A Quick Primer on the Six Tastes of Ayurveda - Public Goods Blog A Quick Primer on the Six Tastes of Ayurveda - Public Goods Blog

A Quick Primer on the Six Tastes of Ayurveda

The Indian tradition of Ayurveda has been around for thousands of years, affording it credibility through time and experimentation.

bowl filled with turmeric powder, purple plant, honey on a wooden server

A guideline for living according to one of three “doshas,” or energy types, Ayurveda draws from ancient Eastern wisdom and continues to gain popularity today.

One of the pillars of Ayurveda is diet. As with any arm of Ayurveda, there are the basics, and then there are the specific recommendations for each dosha. Rather than memorizing lists of ingredients to either avoid or seek, it can be helpful to understand one of the fundamentals of Ayurvedic eating, the Six Tastes.

What Are the Six Tastes?

Ayurveda classifies food into six categories. Each category is associated with different biological needs, as well as elemental properties. By understanding the qualities of each, you can better determine what your body needs at any given moment.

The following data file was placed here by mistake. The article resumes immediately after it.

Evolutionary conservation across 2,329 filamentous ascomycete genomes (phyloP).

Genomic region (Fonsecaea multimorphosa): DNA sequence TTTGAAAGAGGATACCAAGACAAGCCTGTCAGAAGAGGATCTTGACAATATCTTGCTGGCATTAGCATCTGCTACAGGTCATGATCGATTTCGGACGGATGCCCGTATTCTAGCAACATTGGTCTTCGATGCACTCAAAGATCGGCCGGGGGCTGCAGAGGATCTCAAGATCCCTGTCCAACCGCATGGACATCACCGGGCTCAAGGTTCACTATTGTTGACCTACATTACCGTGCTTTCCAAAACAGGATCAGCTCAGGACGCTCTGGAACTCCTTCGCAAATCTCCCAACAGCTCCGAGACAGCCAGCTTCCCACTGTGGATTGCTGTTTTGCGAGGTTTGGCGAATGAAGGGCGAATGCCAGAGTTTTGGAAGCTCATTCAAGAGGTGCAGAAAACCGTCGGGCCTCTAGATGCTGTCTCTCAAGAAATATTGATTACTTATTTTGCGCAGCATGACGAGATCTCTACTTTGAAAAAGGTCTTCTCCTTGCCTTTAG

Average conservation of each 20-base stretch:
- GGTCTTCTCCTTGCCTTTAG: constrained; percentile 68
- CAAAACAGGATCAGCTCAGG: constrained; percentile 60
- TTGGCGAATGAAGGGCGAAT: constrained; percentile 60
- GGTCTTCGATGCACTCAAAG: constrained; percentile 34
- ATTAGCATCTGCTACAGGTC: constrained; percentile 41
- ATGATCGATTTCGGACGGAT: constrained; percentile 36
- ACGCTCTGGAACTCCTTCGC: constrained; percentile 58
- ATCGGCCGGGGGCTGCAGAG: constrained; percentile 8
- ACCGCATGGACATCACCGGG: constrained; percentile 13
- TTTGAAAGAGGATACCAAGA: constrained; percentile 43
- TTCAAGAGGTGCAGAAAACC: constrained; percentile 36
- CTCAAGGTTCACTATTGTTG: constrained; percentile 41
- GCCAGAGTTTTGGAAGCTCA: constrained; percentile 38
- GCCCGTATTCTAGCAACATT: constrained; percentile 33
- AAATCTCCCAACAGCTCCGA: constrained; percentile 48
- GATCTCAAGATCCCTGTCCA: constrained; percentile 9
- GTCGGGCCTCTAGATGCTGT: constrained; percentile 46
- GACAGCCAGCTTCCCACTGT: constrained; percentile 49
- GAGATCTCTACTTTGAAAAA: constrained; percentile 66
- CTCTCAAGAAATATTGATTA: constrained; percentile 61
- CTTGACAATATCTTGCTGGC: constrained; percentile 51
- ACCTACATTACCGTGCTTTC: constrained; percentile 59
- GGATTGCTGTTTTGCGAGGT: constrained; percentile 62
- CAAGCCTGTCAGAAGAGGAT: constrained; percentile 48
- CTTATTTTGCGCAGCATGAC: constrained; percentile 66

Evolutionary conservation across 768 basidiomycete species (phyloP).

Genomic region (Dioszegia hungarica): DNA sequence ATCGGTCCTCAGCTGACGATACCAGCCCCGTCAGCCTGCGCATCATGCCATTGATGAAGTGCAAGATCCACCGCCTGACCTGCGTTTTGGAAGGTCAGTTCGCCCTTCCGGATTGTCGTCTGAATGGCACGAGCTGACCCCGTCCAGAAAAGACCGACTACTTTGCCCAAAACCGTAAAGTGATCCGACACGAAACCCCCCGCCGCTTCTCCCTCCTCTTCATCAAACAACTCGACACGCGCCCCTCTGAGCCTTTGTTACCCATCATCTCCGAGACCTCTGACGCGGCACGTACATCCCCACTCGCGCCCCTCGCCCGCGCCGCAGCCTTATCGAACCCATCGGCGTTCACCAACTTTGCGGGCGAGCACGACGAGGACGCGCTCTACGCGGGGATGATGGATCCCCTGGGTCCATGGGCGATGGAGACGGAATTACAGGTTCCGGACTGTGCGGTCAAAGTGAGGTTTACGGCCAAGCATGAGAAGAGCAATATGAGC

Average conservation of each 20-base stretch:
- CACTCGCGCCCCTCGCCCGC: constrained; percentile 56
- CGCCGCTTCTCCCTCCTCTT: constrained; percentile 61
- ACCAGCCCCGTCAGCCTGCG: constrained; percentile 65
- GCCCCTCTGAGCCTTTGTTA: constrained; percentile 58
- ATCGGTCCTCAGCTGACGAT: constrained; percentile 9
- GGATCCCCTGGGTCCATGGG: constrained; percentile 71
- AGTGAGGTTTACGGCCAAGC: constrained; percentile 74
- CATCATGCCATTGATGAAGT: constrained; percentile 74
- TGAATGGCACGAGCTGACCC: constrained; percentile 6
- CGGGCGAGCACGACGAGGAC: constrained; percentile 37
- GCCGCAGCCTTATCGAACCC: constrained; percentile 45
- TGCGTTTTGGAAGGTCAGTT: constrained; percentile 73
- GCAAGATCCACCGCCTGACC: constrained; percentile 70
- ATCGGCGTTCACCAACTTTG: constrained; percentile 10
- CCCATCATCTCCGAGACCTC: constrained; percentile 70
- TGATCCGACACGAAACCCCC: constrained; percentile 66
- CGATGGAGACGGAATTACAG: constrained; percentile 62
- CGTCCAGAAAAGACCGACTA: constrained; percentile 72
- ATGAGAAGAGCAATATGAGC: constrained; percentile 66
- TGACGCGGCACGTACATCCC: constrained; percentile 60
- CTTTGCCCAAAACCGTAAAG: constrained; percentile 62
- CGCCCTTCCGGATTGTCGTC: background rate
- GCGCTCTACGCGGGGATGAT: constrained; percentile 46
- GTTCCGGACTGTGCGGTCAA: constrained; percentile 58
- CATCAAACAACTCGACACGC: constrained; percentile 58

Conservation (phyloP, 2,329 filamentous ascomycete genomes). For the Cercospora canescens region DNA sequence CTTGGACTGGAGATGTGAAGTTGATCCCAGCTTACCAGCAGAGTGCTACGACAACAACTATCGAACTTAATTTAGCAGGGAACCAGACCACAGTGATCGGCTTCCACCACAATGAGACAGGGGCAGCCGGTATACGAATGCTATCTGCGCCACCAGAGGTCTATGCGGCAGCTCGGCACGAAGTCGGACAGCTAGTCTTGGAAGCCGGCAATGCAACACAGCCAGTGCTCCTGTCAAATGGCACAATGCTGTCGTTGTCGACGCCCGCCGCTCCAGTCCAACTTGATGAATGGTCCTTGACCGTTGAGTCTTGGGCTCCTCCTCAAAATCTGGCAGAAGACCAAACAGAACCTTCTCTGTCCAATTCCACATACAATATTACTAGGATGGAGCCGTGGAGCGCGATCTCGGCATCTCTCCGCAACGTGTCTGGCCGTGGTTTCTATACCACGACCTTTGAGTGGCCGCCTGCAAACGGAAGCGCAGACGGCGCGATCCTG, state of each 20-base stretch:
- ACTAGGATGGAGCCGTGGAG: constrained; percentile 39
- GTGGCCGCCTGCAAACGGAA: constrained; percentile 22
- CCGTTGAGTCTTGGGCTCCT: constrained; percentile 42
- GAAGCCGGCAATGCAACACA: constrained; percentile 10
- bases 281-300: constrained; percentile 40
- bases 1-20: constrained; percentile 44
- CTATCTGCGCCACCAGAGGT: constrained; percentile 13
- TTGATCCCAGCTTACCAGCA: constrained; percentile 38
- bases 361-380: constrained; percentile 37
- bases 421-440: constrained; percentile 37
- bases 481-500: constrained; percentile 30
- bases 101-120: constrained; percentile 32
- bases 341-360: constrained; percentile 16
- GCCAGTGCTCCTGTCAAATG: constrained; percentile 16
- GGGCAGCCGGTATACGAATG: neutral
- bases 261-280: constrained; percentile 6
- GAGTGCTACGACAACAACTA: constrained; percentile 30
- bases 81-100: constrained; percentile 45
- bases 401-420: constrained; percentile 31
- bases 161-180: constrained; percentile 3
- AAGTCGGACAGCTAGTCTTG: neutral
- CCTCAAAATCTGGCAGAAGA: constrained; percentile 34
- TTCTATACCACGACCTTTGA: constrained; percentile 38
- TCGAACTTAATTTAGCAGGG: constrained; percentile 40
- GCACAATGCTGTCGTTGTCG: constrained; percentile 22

1. Sweet

bowl of cashews

Properties: heavy, cold, oily, soft, relatively difficult to digest, grounding, building, nourishing
Uses: energy
Examples: basil, fruits, root vegetables, milk products, legumes including beans and cashews

2. Sour

block of cheese

Properties: liquid, light, oily, hot
Uses: stimulates digestion
Examples: unripe fruit, fermented foods including sauerkraut, yogurt, cheese

3. Salty

piece of dried seaweed

Properties: heavy, oily, hot
Uses: encourages stability, grounding for nervous system
Examples: sea salt, celery, seaweed, olives

4. Pungent (aka spicy)

two onions

Properties: hot, dry, light, sharp (penetrating), aromatic
Uses: stimulates metabolism and warming
Examples: onion, garlic, ginger, peppers, mustard

5. Bitter

5 grapefruit slices

Properties: coldest of the tastes, light, dry
Uses: cleansing and drying
Examples: turmeric, dandelion, coffee, olives, grapefruit

6. Astringent

whole artichoke

Properties: driest of the tastes, cool, heavy
Uses: aids fluid retention and wound repair
Examples: pomegranate, parsley, tea, artichoke, asparagus, alfalfa sprouts

Ayurveda encourages the use of all six flavors in each meal to maintain optimal health. Each of the tastes can be used to balance your dosha, so it is equally important to avoid overdoing any of the six.

Take the test to determine your dosha here.

Do any of these tastes surprise you? Were you familiar with the six tastes before reading this article? If so, how do you apply them in your daily life?

Download Our Free Guide to Sustainable Living.

From reducing waste to recycling and upcycling, our e-book shows simple ways to make choices you can feel good about.

Leave a Reply

Your email address will not be published. Required fields are marked *